Q2 2012 – NAI Office Market Report

The Phoenix Office Market made progress through last quarter’s downfall. Absorption numbers were positive for The Valley overall, and vacancy percentages declined as well. Arizona is poised for growth as larger macroeconomic factors strengthen, yet the process will be gradual. The Coincident Economic Activity Index for Arizona which combines four state level indicators (nonfarm payroll employment, average hours worked in manufacturing, the unemployment rate, and inflation adjusted wage disbursements) to summarize economic conditions into a single statistic, also increased. The index inched up just over two points to 179 during the second quarter. Educational and health services employment as well as financial services employment statewide advanced approximately 1.8%, still down significantly from 2007 levels.

Absorption figures through the second quarter increased from 74,492 to 881,772 square feet. The vast percentage of space being absorbed was noticed in the Central Phoenix submarket; a total of 413,593 square feet. This movement is consistent with previous trends, tenants flocking to higher quality space near easily accessible metro centers. On the other hand, only one submarket noticed negative absorption. The Northwest Valley submarket lost 28,846 square feet of previsoulsy occupied space.

Lease transactions maintained similar levels in square footage; 2.03 million square feet were leased through mid-year. Dollar volume in sales transactions had mild decreases, dropping 39% to $132.08 million. The top lease transactions during this quarter included: the 183,000 square foot lease at 2700 W Frye Road in Chandler signed by QBE Insurance Group, the 140,000 square foot lease at 1500 N Priest Drive in Tempe signed by State Farm Insurance, and the 92,109 square foot lease at 1260 S Spectrum Blvd in Chandler with Infusionsoft.

The Phoenix office vacancy rate had a slight improvement; standing at 20.4% compared to the previous quarters 21.6% . The rate for the Phoenix metro area is forecasted to decline in the next several years, moving toward 14% during 2015. Occupancy increased by 1.5% for the Phoenix metro area during the second quarter of 2012. Examining occupancy growth and demand growth, trends point to tenant movement toward the downtown Phoenix submarket. The downtown submarket had demand growth in excess of 17% and occupancy growth close to 7.5%. Other notable submarkets with high demand growth include: Chandler, Scottsdale Airpark, and South Tempe, each having demand growth of 4.5% or better.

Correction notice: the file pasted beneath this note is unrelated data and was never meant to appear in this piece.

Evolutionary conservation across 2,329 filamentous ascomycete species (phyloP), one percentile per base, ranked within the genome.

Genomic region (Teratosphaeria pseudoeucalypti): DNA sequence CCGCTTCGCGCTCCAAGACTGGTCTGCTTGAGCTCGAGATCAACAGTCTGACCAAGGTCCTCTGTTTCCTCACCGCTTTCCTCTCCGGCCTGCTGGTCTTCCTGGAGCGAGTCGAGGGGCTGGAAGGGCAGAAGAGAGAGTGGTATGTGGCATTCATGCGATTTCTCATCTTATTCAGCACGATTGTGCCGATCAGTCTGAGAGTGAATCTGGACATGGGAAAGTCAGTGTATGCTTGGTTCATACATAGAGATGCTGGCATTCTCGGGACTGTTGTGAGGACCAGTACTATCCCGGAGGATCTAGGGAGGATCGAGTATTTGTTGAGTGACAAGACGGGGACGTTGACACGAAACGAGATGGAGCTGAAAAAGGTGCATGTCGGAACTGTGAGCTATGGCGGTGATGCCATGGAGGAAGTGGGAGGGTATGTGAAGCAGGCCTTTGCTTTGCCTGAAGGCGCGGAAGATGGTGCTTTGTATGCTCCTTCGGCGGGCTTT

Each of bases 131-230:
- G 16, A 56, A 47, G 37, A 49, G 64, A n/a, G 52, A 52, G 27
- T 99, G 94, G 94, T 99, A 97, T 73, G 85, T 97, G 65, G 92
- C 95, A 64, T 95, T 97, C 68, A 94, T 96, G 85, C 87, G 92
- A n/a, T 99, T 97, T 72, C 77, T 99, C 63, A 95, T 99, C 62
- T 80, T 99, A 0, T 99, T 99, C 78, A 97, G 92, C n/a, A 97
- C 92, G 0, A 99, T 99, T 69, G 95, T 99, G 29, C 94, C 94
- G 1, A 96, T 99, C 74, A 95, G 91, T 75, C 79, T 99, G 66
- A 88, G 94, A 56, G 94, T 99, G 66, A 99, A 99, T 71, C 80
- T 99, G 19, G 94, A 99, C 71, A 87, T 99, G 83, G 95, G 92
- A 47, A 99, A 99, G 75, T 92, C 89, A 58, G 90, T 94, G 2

The Valley’s new supply of space has dwindled slightly. Levels since third quarter 2011 have been relatively low. Second quarter space under construction was at 285,638 square feet. At the same time, only 46,326 square feet of space was delivered. The second quarter did not realize any construction starts, however the final phase of Hayden Ferry Lakeside, a class A office tower in Tempe, will commence construction during fourth quarter 2012. Additionally, with the increases in construction employment, and strengthening in capital lending, there should be an increase in construction activity in the years to come.

There has a been a mass transition away from class C properties into higher quality class A & B properties. Although the move to higher quality office properties has commanded nearly a 23% rent premium over lower quality properties, rental rates altogether have stayed relatively stagnant. Most CRE assets are being reevaluated and priced accordingly, discounted because of the tremendous outstanding debt. This suggests tenants are finding great deals on new space leases, as well as sale properties. Rental rates across all property classes slid down .9% to an average of $19.93 this quarter. This theme is consistent with other sectors of the CRE industry; tenants are still maintaining the pricing power, and landlords are typically keeping rents steady to sustain tenant retention numbers.

The markets most prone to space absorption and rental growth will be technology, energy, and health care. Phoenix serves several large scale defense and aerospace companies. With easy access for further investment, Arizona is positioned to become an attractive marketplace for several high-tech sector companies. Arizona’s EnviroMisson Solar Tower and Arizona’s Solar Strategic Plan by The Arizona Energy Consortium outline initiatives that will contribute to the value of the tech sector in Arizona.

Cap rates trended down this quarter for Arizona’s office market, rates subsided to 6.61% from 7.91%. Nationally capitalization rates for the office sector averaged 7.20% during the first quarter. Across the nation rental rates for office space have increased 1.6% on year-over-year basis to $28.10. At the same, the vacancy rate fell 40 basis points to 17.2%; the historical vacancy low is 12.5%. The addition of only 100,000 to 150,000 workers per month equals out to a slow and sluggish recovery, not the fast paced regaining the US would like. Expect the remainder of 2012 to exhibit positive albeit slow growth for the office market.